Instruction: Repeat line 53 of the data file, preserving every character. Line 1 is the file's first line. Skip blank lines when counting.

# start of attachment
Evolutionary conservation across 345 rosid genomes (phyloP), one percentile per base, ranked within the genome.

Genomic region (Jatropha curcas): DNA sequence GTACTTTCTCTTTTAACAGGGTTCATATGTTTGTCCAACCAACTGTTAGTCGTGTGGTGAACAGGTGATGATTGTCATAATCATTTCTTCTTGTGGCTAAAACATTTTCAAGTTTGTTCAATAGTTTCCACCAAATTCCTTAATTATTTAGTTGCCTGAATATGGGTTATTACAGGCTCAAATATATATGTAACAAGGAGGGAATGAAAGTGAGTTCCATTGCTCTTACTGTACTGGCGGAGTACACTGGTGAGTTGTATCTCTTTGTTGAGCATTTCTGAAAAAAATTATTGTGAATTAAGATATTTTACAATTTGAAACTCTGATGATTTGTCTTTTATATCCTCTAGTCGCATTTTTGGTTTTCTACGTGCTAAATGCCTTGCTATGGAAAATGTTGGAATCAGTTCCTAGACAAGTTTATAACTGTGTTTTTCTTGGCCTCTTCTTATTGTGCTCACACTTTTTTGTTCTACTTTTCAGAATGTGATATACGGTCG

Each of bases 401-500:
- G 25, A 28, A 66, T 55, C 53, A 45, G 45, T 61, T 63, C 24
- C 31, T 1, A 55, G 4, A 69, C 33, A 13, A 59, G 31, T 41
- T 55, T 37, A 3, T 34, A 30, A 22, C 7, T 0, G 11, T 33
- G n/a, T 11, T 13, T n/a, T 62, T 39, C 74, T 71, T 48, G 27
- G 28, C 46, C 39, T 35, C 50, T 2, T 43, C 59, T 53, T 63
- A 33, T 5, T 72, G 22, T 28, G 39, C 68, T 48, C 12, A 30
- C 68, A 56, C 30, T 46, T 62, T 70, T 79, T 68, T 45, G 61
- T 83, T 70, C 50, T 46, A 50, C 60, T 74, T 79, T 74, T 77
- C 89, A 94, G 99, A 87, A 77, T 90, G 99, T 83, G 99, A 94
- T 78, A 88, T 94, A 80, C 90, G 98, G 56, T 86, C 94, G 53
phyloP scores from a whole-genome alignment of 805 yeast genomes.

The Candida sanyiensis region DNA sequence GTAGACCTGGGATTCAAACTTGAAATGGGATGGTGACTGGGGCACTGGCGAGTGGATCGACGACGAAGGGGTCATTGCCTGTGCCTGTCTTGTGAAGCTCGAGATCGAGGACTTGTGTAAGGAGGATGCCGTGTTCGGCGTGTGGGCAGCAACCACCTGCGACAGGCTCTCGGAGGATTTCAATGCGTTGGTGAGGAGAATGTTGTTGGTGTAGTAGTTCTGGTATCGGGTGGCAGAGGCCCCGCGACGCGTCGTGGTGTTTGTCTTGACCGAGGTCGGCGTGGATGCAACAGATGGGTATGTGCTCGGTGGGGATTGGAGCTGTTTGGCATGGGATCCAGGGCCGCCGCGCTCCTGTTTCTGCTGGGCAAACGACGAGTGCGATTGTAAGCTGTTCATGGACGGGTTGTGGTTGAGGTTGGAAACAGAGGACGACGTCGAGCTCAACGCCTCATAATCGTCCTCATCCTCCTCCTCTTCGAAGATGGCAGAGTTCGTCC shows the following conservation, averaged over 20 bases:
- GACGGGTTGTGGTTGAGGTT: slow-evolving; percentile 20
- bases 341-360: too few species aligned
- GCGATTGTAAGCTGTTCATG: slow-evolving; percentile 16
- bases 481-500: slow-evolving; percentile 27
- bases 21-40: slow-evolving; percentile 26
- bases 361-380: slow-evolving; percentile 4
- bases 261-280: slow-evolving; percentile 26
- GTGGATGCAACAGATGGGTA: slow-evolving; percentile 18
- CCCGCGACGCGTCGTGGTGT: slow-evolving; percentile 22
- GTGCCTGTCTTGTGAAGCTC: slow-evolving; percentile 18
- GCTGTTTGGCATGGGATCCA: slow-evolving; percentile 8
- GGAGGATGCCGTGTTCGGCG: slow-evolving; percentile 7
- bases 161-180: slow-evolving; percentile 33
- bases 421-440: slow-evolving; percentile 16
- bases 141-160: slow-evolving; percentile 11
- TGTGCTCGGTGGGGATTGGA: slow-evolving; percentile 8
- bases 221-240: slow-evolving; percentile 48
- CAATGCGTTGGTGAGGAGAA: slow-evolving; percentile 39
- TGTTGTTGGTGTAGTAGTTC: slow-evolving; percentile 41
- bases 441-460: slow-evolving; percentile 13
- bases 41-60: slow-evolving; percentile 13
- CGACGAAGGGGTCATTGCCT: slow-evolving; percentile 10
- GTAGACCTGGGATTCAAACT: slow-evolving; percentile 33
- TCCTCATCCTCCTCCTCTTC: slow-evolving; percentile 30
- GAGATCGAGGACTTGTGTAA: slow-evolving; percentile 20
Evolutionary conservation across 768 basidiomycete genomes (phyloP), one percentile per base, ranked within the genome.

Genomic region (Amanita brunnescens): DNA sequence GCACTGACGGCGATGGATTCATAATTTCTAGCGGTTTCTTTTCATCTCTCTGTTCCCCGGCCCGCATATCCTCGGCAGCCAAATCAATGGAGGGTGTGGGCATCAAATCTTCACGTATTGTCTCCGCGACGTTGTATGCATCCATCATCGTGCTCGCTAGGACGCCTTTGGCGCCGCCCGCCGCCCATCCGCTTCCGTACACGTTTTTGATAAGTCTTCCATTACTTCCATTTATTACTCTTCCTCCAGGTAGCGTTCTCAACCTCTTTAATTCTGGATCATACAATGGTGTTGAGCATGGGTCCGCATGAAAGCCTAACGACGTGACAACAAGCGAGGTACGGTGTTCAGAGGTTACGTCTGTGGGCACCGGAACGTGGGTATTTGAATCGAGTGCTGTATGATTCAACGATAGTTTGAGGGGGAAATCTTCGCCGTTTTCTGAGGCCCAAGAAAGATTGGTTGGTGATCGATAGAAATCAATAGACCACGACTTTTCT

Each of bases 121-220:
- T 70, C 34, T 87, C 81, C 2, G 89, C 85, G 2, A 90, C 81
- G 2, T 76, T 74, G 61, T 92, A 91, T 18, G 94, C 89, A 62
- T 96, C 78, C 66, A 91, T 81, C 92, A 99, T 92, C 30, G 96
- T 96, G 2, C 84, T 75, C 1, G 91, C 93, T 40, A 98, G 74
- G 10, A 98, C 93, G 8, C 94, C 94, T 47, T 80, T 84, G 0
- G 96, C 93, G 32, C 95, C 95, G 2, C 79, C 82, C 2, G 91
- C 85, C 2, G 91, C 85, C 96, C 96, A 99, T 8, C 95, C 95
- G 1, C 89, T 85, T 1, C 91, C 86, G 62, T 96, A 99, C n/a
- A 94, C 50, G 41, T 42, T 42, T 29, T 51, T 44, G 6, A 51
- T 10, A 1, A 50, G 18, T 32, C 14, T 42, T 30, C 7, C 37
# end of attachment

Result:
- T 10, A 1, A 50, G 18, T 32, C 14, T 42, T 30, C 7, C 37